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Recordings & Discussions of Cantatas: Cantatas BWV 1-50 | Cantatas BWV 51-100 | Cantatas BWV 101-150 | Cantatas BWV 151-200 | Cantatas BWV 201-224 | Cantatas BWV Anh | Order of Discussion

Cantata BWV 209
Non sa che sia dolore
Discussions - Part 2

Continue from Part 1

Discussion in the Week of June 22, 2008 (2nd round)

Terejia wrote (June 22, 2008):
BWV 209 - by sheer coincidence it just happened to be on air in Japan!!

What a sheer co-incidence!!! This evening we turned on the radio, as we usually do around 8:00pm Japan time and BWV 209 happened to be just on air!!

Unfortunately, it was nothing really splendid. The soprano singer, whose name I don't remember having appeared in this list, didn't have as good quality as regularly discussed performers on this list. I wish she sang with less effort.

It was my first time listening to this cantata. I have no idea of the score but if my listening were not bad, I suppose it started with E-moll sinfonia (Mvt. 1), and in the latter part, it turned into G-dur. The radio commentater said it is the only Italian text cantata by Bach, as far as the current study could get. I enjoyed the piece very much.

This is NOT a formal introduction at all, just letting you know about sheer coincidence.

Uri Golomb wrote (June 22, 2008):
BWV 209

This is indeed the week for a renewed discussion of Cantata BWV 209, Non sa che sia dolore (list of recordings on http://www.bach-cantatas.com/BWV209.htm, previous discussions on http://www.bach-cantatas.com/BWV209-D.htm ).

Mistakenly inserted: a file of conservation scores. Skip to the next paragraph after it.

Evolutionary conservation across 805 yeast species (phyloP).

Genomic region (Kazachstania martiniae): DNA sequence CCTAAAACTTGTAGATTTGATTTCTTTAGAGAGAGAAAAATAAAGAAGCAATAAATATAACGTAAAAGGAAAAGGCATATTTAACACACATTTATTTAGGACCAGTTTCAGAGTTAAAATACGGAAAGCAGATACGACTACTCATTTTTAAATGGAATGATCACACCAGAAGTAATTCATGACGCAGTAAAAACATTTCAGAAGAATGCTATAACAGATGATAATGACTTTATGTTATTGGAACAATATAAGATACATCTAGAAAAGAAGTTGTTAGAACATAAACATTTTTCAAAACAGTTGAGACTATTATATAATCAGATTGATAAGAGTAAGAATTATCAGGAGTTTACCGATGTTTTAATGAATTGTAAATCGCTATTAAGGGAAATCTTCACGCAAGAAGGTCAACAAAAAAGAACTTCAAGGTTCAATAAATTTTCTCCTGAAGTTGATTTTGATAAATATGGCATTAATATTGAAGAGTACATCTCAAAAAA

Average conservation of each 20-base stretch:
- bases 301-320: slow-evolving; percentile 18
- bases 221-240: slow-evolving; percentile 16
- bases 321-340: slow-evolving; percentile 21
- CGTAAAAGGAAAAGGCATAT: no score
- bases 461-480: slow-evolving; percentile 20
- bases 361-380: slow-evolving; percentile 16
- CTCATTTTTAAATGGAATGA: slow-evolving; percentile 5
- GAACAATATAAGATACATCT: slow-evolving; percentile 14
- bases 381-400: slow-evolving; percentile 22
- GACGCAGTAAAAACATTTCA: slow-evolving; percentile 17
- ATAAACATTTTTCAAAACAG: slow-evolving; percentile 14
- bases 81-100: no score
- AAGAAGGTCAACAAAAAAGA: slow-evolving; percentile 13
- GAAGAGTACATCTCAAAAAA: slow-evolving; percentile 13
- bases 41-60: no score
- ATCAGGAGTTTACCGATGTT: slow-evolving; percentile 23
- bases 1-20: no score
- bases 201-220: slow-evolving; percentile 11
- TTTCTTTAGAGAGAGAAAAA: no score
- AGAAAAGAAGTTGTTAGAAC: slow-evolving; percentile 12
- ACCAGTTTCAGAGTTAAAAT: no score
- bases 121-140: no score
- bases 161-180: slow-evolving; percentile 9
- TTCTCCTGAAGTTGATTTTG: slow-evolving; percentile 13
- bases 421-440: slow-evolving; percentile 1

In several ways, it is an odd cantata. The text is a-typical of Bach's secular cantatas, both in its language (Bach only wrote one other cantata in Italian -- Amore Traditore, BWV 203 -- and doubts have been cast on the authenticity of both) and in its somewhat confusing content. It is also, apparently, quite badly-written (I don't know enough Italian to tell, but all the commentaries I've read are united on this point). It is clearly a farewell song from a departing friend -- indeed, its program is somewhat similar to Bach's youthful Capriccio, BWV 992, written as a farewell to the composer's brother -- but it is not clear who it is, and when the event took place. (Dürr cites two candidate -- Johann Matthias Gesner's departure from Weimar in 1729, and Lorenz Christoph Mizler's departure from Leipzig in 1734 -- but has doubts about both). The original MS is lost, and doubts have indeed been cast about the work's authenticity. Dürr writes that "Due to its more extended and ambitious structure, more substantial grounds for and against Bach's authorship can be adduced [compared to BWV 203], though so far withotu being able to reach a definite conclusion". However, it seems to me that Dürr -- and most other commentators who mention these doubts -- actually has little doubt that the music is indeed by Bach, though they feel obliged to mention the inconclusive nature of the documentary evidence. One commentary I remember reading -- though I can't recall where just now -- suggests that perhaps the work is a pasticcio: that is, that the Sinfonia (Mvt. 1) and two arias were originally written for other works. According to this theory, the music is probably all by Bach, but perhaps another hand is responsible for dragging the movements together into this one work.